2014 NC Senate

Photo of Republican John Alexander and Democrat Tom Bradshaw
Alexander for NC Senate, Tom Bradshaw for NC Senate

Former Raleigh Mayor Tom Bradshaw requested a recount on Monday afternoon in his race for the North Carolina Senate against Republican John Alexander, with 701 votes separating them in the closest General Assembly contest this year.

Alexander led Bradshaw by .86 percent in a race with a turn-out of about 82,000 voters, according to certified Wake County Board of Elections results.

Here's what NC's early vote looks like http://wapo.st/1x8ulLQ
@PostReid via Twitter

This is our election night blog. Complete election results can be found here.

NPR Politics Desk

This is NPR's blog following the hotly contested 2014 election:

Here are the latest 2014 mid-term election results from the North Carolina Board of Elections. (See a wider version of this information).

The run up to midterm elections has sparked many heated legal and ideological arguments over voting procedures and requirements. To understand the debate, I went to Charlotte, North Carolina for a live community conversation around these voting laws. The U.S. Supreme Court has allowed a North Carolina law to go into effect that eliminates same-day voter registration and reduces the number of early voting days.

Sean Haugh, Libertarian candidate for U.S. Senate, 2014
Carol Jackson / WUNC

Next week voters across North Carolina will decide the next U.S. Senator from North Carolina.  Latest polls show the race basically tied between Democratic incumbent Kay Hagan, and Republican State Speaker of the House Thom Tillis. 

Hagan and Tillis have both called on political celebrities in this, the final full week of the campaign.

Planned Parenthood's Cecile Richards, left, stumps for Democratic U.S. Sen. Kay Hagan, right.
Jessica Jone / WUNC

With only eight days left to go before Election Day, the race for North Carolina’s U.S. Senate seat is in high gear. Democratic incumbent Senator Kay Hagan is in a tight race with Republican state Speaker of the House Thom Tillis. Both campaigns are pulling out all the stops to get people to the polls- including bringing national political stars to town.

This is the voter guide.
NC Center for Voter Education/UNC-TV

U.S. House, State Senate, District Attorney, Board of Commissioners, Register of Deeds, Sheriff, N.C. Supreme Court, Court of Appeals, N.C. District Court...there will be a lot more names on your ballot than those running for U.S. Senate.

In my county, there are 22 choices to be made.

Ahead of the midterm elections, Michel Martin is visiting Charlotte, N.C., to learn more about Latino voters' growing influence in the state. Join Michel for a Facebook chat from 4:30-5 p.m. ET today as she answers questions and shares more on her reporting.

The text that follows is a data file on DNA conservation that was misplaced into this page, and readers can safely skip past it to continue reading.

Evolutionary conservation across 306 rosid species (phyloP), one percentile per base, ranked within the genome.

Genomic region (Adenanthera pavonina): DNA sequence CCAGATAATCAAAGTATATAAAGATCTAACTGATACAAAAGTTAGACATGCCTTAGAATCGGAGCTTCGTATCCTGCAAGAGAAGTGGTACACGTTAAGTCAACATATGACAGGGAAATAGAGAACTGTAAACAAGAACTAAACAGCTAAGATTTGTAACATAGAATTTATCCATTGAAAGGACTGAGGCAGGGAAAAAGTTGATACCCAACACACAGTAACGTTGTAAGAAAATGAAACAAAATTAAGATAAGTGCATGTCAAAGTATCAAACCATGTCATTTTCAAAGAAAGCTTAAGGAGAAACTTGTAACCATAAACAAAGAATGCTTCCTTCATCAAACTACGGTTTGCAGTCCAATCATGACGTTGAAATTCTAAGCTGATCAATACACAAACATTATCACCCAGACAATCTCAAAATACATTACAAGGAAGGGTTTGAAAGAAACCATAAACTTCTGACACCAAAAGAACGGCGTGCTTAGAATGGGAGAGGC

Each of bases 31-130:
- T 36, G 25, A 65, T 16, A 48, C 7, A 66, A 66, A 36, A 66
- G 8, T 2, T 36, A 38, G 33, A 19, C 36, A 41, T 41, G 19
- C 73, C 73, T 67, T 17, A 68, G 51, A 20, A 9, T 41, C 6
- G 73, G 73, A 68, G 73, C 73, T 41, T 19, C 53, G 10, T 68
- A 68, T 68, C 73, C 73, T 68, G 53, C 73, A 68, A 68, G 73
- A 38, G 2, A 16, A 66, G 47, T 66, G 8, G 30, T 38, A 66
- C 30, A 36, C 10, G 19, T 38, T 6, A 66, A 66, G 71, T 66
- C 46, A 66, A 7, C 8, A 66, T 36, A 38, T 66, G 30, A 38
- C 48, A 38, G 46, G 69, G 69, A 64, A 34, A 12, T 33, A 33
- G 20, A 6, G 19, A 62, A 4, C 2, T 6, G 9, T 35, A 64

There is a comprehensive, interactive Google map that shows early voting locations across the state.

Click here to see precise locations and hours, even directions. Most locations are open Monday-Friday until close of business. Saturday hours are also available.

You can vote in any of the early voting locations in your county.

Early voting continues until 11/1.

Flyer that includes image of a lynching, placed on cars in Fayetteville on Sunday.
Paul Woolverton, The Fayetteville Observer via Twitter

A controversial flyer was placed under windshields at a predominantly black church in Fayetteville on Sunday.  On the front, was a historic photo of a group of white men; it was a lynch mob.

ABC 11 reports that the photo image was from 1920.


U.S. Senator Kay Hagan has called for a temporary ban on travel from countries in Africa affected by Ebola.

The Hagan campaign released the senator's statement Friday afternoon. In it Hagan calls for a temporary travel ban on non-U.S. citizens from the affected countries in West Africa, and she calls on the President to take that step immediately.

He delivers pizza by night and runs for U.S. Senate by day. Sean Haugh, the Libertarian running for Senate in North Carolina, is among a dozen independent and third-party candidates nationwide who could shake up tight races for Senate and governor.

Photo: 'Vote Here' sign in English and Spanish
Flickr user Erik Hersman

Friday was the deadline to register to vote in North Carolina. The U.S. Supreme Court has allowed the state's new voting law to be in place, eliminating same-day registration in the days before the election. In response, some groups increased their voter registration efforts. The Durham Board of Elections has been getting so many registrations that they doubled their staff from six to 12.

Judy Harwood usually works at the front desk, but the other day she was typing up names and addresses in an overflow room in the back of the building.

3rd senatorial debate
Jim Morrill / Charlotte Observer via Twitter

Democratic U.S. Senator Kay Hagan and state Speaker of the House Thom Tillis held their third and final debate in Wilmington last night.